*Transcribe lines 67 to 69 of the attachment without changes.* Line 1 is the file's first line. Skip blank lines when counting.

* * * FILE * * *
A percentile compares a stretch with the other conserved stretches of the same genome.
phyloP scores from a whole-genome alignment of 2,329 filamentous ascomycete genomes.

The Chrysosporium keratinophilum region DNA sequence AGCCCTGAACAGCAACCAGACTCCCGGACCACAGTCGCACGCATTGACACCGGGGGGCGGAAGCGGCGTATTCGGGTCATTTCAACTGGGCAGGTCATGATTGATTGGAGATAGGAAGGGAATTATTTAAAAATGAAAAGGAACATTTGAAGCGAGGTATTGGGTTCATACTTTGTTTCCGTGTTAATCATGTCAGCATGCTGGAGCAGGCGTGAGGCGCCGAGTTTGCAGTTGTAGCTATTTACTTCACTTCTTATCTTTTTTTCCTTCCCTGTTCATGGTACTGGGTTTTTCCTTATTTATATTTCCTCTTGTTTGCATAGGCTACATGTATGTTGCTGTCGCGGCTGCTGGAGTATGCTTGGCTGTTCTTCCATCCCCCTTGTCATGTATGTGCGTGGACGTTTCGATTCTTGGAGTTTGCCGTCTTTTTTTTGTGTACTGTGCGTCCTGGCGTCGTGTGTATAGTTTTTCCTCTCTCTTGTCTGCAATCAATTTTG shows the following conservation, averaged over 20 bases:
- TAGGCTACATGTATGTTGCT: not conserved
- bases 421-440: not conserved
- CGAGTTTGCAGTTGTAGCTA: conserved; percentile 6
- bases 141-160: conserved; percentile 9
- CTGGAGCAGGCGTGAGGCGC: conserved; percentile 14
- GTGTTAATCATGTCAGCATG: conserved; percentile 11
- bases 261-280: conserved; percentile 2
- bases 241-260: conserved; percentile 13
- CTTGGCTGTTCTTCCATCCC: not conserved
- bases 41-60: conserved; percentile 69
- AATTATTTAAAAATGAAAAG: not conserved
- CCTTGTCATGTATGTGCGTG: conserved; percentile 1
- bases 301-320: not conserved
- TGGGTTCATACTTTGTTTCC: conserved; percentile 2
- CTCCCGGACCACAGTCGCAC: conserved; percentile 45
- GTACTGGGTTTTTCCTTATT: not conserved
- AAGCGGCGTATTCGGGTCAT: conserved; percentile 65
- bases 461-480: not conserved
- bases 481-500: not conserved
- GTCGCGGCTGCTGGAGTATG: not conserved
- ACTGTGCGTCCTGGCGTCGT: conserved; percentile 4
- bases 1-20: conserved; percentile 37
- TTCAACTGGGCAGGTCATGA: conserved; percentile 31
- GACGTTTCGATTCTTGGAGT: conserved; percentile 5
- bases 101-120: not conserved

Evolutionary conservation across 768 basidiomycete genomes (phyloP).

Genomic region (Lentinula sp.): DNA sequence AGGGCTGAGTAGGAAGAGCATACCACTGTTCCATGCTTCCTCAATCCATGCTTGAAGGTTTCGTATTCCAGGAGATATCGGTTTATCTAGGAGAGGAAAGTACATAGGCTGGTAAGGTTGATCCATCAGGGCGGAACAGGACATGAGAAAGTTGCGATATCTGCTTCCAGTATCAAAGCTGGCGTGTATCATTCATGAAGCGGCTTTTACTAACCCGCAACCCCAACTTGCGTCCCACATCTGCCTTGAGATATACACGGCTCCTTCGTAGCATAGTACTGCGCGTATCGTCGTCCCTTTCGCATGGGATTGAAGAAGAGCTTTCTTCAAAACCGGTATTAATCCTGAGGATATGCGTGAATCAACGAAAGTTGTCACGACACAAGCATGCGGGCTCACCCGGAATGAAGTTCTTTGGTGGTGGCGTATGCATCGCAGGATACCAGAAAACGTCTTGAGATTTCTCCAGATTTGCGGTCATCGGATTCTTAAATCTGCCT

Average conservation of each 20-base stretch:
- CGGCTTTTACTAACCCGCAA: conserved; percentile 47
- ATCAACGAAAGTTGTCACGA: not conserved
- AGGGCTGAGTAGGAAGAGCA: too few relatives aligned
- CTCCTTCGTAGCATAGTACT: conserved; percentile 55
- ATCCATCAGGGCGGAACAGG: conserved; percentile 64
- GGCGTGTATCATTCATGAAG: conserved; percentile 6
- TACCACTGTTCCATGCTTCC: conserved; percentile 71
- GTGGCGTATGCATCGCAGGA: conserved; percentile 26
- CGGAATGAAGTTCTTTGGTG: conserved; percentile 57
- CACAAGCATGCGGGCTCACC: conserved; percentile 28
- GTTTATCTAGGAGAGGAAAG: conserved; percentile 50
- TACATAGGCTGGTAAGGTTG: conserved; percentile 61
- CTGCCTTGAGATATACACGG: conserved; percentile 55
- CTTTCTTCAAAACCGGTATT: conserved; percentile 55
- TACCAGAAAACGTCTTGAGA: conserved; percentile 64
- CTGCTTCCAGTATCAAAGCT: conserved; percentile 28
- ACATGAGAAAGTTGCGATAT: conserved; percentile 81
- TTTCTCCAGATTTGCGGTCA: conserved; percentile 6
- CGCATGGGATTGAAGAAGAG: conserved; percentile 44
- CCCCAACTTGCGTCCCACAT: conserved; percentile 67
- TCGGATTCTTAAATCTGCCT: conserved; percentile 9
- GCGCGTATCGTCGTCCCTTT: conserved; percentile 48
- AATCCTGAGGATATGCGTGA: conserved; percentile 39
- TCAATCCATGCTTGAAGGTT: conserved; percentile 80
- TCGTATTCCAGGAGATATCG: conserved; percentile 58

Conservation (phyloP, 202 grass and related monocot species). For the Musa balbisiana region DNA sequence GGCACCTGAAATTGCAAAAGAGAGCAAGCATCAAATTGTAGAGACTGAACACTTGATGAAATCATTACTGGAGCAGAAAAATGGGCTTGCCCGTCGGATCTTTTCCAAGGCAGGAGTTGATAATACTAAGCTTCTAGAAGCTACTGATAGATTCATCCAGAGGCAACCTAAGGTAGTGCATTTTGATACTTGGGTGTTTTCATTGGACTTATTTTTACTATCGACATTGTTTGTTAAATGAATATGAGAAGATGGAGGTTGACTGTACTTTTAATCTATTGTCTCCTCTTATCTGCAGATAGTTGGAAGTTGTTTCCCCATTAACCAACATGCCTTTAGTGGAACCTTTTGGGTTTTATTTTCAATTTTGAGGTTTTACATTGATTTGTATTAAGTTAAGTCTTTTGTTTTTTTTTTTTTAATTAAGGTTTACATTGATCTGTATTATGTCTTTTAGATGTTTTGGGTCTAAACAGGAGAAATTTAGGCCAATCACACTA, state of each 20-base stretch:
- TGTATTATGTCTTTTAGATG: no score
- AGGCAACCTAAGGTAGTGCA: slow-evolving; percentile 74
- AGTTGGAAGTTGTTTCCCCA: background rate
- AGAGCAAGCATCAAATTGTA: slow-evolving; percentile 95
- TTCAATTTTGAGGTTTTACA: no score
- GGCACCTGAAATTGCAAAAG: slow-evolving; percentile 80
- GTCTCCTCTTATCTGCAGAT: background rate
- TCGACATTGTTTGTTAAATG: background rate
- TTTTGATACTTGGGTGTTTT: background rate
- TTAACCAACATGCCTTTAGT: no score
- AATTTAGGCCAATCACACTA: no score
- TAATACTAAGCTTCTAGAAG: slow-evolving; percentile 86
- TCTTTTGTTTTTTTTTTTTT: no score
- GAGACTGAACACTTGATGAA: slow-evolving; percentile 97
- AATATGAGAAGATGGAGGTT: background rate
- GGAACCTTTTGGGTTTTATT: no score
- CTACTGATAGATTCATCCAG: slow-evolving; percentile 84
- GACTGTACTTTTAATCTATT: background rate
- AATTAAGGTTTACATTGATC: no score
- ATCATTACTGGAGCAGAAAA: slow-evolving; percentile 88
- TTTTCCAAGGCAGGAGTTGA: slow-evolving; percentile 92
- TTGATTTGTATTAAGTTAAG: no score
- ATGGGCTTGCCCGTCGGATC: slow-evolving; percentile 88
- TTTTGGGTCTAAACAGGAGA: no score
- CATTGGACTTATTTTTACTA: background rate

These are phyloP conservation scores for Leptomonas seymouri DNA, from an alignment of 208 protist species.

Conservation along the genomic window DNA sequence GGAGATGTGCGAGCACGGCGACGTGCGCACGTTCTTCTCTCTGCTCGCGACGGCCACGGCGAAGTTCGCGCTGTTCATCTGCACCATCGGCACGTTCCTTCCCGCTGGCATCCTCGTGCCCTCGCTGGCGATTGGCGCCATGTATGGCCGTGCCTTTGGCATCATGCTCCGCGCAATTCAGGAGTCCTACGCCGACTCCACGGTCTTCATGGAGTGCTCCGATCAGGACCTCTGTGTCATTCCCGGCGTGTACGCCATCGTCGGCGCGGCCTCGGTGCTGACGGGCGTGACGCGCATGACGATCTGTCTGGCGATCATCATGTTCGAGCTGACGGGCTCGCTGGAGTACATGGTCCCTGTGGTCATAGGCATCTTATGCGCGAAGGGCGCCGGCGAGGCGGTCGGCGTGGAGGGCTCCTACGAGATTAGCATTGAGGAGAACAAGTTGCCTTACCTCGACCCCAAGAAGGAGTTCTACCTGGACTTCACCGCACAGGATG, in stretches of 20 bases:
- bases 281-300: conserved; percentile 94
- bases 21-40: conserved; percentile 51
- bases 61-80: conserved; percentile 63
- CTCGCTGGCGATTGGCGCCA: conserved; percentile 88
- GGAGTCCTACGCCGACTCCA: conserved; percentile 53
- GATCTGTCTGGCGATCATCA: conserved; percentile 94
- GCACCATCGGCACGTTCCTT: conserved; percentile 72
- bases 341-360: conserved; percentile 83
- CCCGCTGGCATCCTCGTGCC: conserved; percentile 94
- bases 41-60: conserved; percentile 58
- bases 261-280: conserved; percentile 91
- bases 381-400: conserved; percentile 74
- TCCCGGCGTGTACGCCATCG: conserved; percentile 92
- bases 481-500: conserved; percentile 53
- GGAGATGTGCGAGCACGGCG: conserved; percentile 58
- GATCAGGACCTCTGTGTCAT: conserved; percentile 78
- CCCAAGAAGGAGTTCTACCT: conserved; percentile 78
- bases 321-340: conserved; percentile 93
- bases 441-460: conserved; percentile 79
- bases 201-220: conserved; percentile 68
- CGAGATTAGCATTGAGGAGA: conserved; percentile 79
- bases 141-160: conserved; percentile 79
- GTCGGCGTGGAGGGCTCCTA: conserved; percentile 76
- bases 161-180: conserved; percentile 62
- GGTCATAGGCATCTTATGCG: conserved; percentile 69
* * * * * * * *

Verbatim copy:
- TTAACCAACATGCCTTTAGT: no score
- AATTTAGGCCAATCACACTA: no score
- TAATACTAAGCTTCTAGAAG: slow-evolving; percentile 86